Fast electron generation and transport
18 Sep 2012



Experiments on the Vulcan facility have revealed the role played between relativistic electron beams and self-generated magnetic fields in controlling the accelerated electron divergence in a fast ignition scheme.


Isochoric heating of a solid density target by a fast electron beam, generated by an ultra-intense laser-plasma interaction

(Credit: Physical Review Letters 2014)

Controlling relativistic electron beams 

Many of the highly promising applications that are being developed using ultra-high intensity lasers rely on an initial process of creating high flux beams of relativistic electrons. Understanding how these fast electrons are created at the focus of the laser and subsequently transported through a (typically) dense, solid target material remains a highly active area of experimental and theoretical research.

The production of hard X-ray Bremsstrahlung sources [1] or rapid isochoric heating [2] are two applications that could benefit greatly from better control of bright fast electron sources. One high profile example of the latter is the fast ignitor inertial confinement fusion (ICF) concept [3], which aims to use a carefully timed pulse of fast electrons to isochorically heat a pre-compressed fuel capsule, potentially reducing the initial compression requirements and boosting the overall fuel gain. For all of these applications there is a great demand for both improving the diagnosis and control of key electron beam parameters such as temperature, flux and divergence.

The Vulcan laser (and more recently Gemini laser) has been a crucial tool in helping the high power laser user community to not only better understand the fundamental processes of fast electron generation but also to test novel laser and target geometries with the aim of controlling electron beam parameters.

Recent CLF Results

Time-resolved measurements of fast electron recirculation for relativistically intense femtosecond scale laser-plasma interactions - J.S. Green et al. Sci. Rep. 8 4525 (2018)

An experiment on the CLF’s Gemini laser investigated the heating effects of relativistic electrons trapped inside aluminium foils. The researchers used the dual beam capability of Gemini to probe ultra-intense laser interactions and reveal how electrons continue to deposit energy as they recirculate inside targets on a time scale much longer than the pulse duration.

Optically controlled dense current structures driven by relativistic plasma aperture-induced diffraction (link opens in a new window) - B. Gonzalez-Izquierdo et al. Nat. Phys. (2016)

B. Gonzalez-Izquierdo et al.
Simulations illustrate the laser pulse diffracting through the relativistic transparency induced pinhole, causing the accelerated electrons to spiral (Credit: Gonzalez-Izquierdo et al, Nature Physics 2016 )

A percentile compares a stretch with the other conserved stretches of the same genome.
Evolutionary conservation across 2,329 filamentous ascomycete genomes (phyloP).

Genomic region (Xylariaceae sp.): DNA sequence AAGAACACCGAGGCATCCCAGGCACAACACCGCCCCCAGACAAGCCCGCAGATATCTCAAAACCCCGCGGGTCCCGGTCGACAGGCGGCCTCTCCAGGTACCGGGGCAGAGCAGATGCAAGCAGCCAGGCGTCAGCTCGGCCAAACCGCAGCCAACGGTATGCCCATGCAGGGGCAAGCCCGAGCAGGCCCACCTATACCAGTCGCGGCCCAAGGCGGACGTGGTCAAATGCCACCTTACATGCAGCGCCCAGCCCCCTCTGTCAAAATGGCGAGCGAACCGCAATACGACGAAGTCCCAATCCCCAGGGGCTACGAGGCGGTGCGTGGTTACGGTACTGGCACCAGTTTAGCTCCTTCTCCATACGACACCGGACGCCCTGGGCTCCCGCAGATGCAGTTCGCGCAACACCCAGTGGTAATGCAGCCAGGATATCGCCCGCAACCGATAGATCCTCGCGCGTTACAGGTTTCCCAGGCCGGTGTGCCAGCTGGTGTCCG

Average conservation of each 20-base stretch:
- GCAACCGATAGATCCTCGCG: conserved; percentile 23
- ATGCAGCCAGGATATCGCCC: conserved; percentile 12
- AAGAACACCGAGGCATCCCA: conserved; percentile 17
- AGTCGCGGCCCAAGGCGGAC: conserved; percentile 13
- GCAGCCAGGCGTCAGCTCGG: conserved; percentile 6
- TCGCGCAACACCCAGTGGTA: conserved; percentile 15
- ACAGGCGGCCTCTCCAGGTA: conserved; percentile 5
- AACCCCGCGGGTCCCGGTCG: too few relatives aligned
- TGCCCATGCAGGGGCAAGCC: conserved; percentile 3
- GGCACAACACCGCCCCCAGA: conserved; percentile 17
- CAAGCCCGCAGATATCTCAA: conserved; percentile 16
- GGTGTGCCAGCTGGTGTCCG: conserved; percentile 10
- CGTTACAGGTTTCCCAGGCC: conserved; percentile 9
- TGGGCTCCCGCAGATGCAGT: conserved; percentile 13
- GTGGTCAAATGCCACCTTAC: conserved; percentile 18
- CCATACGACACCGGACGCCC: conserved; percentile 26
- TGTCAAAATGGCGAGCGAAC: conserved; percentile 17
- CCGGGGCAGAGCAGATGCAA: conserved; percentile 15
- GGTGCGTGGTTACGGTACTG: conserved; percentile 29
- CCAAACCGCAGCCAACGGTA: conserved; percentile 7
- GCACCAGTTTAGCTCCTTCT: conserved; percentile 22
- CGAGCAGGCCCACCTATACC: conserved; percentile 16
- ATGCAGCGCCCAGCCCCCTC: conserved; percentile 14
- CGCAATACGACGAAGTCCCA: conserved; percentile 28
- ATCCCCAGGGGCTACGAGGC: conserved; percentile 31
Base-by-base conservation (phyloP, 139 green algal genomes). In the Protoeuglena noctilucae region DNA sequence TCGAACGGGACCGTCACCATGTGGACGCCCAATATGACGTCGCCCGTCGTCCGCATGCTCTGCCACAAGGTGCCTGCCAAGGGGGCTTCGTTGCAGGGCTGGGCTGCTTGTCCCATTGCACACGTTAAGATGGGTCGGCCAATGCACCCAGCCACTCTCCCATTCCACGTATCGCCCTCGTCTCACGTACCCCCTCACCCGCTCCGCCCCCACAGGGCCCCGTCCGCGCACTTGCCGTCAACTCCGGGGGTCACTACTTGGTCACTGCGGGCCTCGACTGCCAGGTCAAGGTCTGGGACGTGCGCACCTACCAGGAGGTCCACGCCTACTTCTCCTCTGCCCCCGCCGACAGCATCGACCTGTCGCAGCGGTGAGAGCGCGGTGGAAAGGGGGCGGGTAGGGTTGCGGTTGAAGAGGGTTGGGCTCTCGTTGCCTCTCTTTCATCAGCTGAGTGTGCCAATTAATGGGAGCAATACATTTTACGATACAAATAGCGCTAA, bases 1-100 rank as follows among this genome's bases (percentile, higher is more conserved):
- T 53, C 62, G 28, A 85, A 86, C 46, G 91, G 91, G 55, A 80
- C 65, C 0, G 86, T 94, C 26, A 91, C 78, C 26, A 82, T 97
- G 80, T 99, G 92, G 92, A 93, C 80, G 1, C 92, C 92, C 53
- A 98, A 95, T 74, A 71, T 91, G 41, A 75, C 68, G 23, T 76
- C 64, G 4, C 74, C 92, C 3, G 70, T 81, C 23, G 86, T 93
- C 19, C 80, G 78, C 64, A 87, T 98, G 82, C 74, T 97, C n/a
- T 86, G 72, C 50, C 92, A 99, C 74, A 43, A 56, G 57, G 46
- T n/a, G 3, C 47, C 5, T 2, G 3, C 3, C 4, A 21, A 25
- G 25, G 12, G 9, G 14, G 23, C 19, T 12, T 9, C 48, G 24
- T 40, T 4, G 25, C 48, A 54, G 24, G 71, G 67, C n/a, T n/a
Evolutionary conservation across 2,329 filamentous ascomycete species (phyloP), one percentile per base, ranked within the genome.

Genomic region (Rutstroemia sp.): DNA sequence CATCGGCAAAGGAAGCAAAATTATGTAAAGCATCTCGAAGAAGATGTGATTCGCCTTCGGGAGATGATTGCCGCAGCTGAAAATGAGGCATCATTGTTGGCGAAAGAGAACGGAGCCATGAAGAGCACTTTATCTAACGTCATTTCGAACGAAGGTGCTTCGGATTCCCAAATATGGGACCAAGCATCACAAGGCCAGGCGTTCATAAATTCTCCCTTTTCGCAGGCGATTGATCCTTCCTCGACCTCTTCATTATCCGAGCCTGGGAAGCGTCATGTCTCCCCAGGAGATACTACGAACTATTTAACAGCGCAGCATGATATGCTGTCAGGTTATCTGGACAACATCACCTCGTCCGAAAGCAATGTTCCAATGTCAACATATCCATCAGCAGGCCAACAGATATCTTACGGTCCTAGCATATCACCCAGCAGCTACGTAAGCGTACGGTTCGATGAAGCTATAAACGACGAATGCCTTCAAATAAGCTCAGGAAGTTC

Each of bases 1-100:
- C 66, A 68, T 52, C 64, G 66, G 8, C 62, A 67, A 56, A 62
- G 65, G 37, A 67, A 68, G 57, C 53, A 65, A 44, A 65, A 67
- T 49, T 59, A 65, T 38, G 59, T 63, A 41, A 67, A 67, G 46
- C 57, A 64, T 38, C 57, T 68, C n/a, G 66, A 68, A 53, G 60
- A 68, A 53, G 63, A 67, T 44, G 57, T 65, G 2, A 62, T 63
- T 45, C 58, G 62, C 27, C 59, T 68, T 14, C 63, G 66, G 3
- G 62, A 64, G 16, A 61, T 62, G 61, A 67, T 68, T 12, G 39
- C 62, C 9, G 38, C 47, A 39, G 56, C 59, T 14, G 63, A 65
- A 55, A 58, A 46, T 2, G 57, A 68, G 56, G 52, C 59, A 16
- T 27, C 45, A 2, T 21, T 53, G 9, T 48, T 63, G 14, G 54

A team of researchers from the University of Strathclyde have used a relativistic induced transparency effect to diffract ultra-intense laser light. By changing the polarisation of the laser they were able to modify the diffraction pattern and hence the shape of the resulting accelerated electron beam.

Evidence of locally enhanced target heating due to instabilities of counter-streaming fast electron beams (link opens in a new window) - P Koester et al. Phys. Plasmas 22 020701 (2015)

Credit - Physics of Plasmas 2015

An experiment on Vulcan Petawatt aimed to look at the effects of two counter-streaming fast electron beams. Enhancement in energy deposition in the target foil was observed, making this a promising method for generating hot dense matter.

APL Robinson et al. Phys. Plasmas 22 103104 (2015)
Evolution of the angular distribution of laser-generated fast electrons due to resistive self-collimation (link opens in a new window)

DA MacLellan et al. Phys. Rev. Lett.113 185001 (2014)
Tunable Mega-Ampere Electron Current Propagation in Solids by Dynamic Control of Lattice Melt (link opens in a new window)

O Culfa et al. Phys. Plasmas 21 043106 (2014)
Hot electron production in laser solid interactions with a controlled pre-pulse (link opens in a new window)

R Gray et al. New J. Phys.16 113075 (2014)
Laser pulse propagation and enhanced energy coupling to fast electrons in dense plasma gradients (link opens in a new window)

APL Robinson et al.Phys. Rev. Lett.111 65002 (2013)
Generating 'Superponderomotive' Electrons due to a Non-Wake-Field Interaction between a Laser Pulse and a Longitudinal Electric Field (link opens in a new window)

DA MacLellan et al.Phys. Rev. Lett.111 95001 (2013)
Annular Fast Electron Transport in Silicon Arising from Low-Temperature Resistivity (link opens in a new window)


[1] Edwards et al. Appl. Phys. Lett. 80, 2129 (2002)
[2] T.G.White et al. Phys. Rev. Lett. 112, 145005 (2014)
[3] Tabak et al. Phys. Plasmas 1 1626 (1994)

Contact: Green, James (STFC,RAL,CLF)